Kicking The Middle Distance into full gear, “Heathen God” sees mankind traveling the galaxy and encountering other sentient beings. One alien too much for mankind, they put it in exile on the planet Antares. Each with their own designs, however, the story opens with an entourage of Earthlings making contact with the exile again—and discovering more than their designs would have. Perhaps the most dramatic story of the collection, “Wayside World” revisits Zebrowski’s Macrolife setting to tell the story of Ishbok, a thoughtful young man caught in a savage world. With echoes of Le Guin, Zebrowski transforms the decayed civilization around Ishbok, but can he handle it?
In his introduction to the collection, Zebrowski states “Design, language, and the thoughts and emotions expressed by people. These are the ingredients of true science fiction stories, with thoughts being the distinctive characteristic, like musical structures balanced against actions.” And perhaps the seventh story in the collection, the title story, represents this statement best. “In the Distance, and Ahead in Time” is about a human colony living on a wayward planet on a high plateau that is crumbling around them. Life in the forests below surpassing their knowledge of virology and biology, they have put off searching for ways to survive when inevitably the plateau disintegrates. Offworlders arrving at the outset, the colony is thrown off-balance by the ideology they bring in tow. Working nicely with ideas from Aldiss’ The Malacia Tapestry, Le Guin (again), and any other social science fiction that looks at the pain and pleasure of choosing not to develop scientifically, it’s a thought provoking story—exactly as Zebrowski would have it, it seems.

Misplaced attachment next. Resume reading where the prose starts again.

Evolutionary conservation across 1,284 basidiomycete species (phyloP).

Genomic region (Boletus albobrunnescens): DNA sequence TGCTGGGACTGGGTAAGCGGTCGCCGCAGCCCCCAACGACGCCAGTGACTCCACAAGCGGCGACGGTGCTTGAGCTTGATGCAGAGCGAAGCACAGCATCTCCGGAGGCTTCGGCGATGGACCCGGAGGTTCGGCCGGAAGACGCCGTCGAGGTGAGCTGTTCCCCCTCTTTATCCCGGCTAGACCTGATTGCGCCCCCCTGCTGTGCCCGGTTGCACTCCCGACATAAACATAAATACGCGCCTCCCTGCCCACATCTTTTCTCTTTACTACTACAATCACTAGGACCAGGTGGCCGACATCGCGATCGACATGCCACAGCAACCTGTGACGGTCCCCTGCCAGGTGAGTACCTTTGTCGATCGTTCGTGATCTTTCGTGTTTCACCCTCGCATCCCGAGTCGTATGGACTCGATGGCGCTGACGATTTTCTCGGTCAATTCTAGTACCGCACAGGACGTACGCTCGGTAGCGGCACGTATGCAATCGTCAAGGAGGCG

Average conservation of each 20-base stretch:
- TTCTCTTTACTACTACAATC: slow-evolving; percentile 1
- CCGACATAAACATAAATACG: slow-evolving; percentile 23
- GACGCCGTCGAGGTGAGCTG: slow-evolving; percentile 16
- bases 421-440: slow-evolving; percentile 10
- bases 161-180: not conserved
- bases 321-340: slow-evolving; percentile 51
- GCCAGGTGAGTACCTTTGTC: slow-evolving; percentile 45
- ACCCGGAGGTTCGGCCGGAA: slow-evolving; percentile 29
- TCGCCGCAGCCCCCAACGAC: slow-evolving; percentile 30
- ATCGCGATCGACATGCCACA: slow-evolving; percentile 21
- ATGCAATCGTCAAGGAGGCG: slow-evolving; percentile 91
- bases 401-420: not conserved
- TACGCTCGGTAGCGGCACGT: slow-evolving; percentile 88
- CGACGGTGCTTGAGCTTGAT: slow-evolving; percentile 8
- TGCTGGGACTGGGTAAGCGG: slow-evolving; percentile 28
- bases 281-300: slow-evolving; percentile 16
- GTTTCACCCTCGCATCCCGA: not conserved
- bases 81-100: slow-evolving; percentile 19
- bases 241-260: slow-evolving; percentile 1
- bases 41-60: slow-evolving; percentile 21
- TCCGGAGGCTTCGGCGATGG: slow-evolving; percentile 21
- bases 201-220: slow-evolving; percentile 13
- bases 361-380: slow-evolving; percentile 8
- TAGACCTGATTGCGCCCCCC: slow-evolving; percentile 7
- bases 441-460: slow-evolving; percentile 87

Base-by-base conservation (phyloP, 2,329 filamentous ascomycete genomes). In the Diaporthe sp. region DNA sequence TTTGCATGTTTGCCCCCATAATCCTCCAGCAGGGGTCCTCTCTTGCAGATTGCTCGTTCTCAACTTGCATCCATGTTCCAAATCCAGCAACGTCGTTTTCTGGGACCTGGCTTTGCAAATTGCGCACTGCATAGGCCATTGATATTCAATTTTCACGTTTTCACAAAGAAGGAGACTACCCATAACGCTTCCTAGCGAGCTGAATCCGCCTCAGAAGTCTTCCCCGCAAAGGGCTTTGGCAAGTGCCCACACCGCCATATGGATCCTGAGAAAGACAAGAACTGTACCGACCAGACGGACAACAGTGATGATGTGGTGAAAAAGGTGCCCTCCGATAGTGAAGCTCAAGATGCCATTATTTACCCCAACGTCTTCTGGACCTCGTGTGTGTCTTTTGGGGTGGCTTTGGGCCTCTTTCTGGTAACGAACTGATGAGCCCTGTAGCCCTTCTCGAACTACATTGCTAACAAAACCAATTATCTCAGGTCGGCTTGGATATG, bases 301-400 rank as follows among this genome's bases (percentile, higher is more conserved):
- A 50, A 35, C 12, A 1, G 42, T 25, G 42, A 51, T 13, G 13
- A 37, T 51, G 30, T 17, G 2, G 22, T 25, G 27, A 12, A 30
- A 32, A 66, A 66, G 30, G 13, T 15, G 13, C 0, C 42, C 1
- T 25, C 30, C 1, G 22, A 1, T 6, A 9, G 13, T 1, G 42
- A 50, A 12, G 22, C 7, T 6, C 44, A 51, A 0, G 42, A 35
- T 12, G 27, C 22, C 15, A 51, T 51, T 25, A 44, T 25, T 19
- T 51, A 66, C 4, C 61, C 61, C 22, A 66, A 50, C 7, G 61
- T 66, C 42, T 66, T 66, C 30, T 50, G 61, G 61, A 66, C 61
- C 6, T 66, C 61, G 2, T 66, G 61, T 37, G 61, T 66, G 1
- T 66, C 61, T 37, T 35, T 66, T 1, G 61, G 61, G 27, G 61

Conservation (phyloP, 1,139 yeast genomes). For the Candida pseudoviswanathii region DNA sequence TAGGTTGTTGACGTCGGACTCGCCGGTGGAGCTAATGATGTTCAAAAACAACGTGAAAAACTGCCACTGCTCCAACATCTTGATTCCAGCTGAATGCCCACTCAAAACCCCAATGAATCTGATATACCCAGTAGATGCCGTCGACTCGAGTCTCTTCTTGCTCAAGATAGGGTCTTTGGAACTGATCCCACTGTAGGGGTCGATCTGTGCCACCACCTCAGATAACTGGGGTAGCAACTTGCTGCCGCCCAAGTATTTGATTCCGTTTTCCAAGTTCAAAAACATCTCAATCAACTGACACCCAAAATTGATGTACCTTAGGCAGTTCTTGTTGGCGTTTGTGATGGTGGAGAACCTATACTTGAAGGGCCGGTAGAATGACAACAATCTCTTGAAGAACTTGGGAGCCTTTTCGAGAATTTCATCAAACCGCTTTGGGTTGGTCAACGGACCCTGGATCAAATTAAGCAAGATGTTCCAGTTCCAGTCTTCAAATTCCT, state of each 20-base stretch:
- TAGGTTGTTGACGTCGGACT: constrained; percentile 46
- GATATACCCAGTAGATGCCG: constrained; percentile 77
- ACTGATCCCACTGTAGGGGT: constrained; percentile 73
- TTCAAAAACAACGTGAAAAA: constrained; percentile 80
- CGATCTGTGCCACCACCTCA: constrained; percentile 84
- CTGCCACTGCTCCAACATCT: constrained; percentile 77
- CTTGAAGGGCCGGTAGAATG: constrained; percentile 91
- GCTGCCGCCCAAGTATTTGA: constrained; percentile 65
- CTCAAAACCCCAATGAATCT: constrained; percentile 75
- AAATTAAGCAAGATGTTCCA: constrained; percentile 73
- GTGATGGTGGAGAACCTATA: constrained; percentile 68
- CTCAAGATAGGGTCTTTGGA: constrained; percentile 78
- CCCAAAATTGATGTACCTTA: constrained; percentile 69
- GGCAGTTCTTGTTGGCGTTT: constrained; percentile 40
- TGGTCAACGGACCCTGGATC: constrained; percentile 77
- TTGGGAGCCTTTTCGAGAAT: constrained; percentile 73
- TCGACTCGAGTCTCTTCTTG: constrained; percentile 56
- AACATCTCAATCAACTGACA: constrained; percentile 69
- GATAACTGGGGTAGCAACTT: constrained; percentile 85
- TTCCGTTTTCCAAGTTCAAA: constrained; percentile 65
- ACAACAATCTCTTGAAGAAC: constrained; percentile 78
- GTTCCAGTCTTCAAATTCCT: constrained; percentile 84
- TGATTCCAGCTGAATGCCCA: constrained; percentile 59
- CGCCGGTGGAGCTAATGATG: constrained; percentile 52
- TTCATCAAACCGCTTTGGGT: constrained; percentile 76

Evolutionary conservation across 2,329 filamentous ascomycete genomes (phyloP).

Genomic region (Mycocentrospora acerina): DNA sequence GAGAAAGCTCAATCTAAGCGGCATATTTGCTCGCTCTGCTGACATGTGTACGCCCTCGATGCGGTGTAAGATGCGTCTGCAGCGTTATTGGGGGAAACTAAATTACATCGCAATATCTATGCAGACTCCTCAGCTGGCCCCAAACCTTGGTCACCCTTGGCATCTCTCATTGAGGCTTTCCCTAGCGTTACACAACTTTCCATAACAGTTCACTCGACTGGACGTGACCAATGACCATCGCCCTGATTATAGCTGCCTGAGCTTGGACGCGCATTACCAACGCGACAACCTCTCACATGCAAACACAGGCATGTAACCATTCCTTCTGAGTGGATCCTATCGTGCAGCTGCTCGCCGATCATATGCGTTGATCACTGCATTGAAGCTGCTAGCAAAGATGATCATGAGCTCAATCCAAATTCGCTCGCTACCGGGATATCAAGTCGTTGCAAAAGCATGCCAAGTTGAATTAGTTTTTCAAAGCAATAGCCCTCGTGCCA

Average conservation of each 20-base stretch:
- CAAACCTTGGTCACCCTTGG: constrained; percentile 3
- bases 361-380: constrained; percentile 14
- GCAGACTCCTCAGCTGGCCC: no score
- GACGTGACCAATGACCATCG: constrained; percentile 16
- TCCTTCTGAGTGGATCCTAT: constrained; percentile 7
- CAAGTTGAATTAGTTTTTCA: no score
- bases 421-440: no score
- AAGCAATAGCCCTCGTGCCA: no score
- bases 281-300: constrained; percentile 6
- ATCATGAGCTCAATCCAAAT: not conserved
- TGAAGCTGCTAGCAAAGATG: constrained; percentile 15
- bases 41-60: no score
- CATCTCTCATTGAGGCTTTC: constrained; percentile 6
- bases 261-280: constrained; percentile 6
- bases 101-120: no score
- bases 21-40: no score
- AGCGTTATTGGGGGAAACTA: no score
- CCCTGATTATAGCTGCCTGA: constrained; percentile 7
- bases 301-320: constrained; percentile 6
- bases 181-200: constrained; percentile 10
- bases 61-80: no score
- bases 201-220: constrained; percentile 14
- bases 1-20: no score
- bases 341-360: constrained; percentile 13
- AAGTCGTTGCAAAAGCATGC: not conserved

The opening line of the first story, “Transfigured Night” in Far Futures suits the final section perfectly: “Thrushcross watched the birth of his father.” A post-human story if ever there were, it describes a possible fate of mankind. Likewise post-human, the final story in the collection, “Between the Winds,” returns to both the Macrolife story setting and Ishbok. Switching between micro and macro settings, it also balances micro and macro perspectives of existence in the context of human evolution (and possibly, just maybe, has the feel of a capstone to the Macrolife stories?). Along with the ideas raised, the zooming in and out is intriguing.
In the end, In the Distance, and Ahead in Time is a good, solid collection from one of the field’s quiet yet important voices. Focusing on the humane aspects of genre, the stories will not satisfy the reader looking for unending (melo)drama and flashy visuals. Zebrowski’s product is a more subdued, thoughtful brand of sf that rewards upon rumination. The Macrolife stories contains many layers and the Praeger stories linger for mood, culminating in a welcome re-print of one of science fiction under-appreciated voices.
Published between 1970 and 1995 (and not collected until 2002), the following are the ten stories contained within In the Distance, and Ahead in Time:
Introduction (by George Zebrowski)
Part I – Near Future
“The Water Sculptor”
“Parks of Rest and Culture”
“Assassins of Air”
“The Soft Terrible Music”
“The Sea of Evening”
Part II – The Middle Distance
“In the Distance, and Ahead in Time”
Part III – Far Futures
“Between the Winds”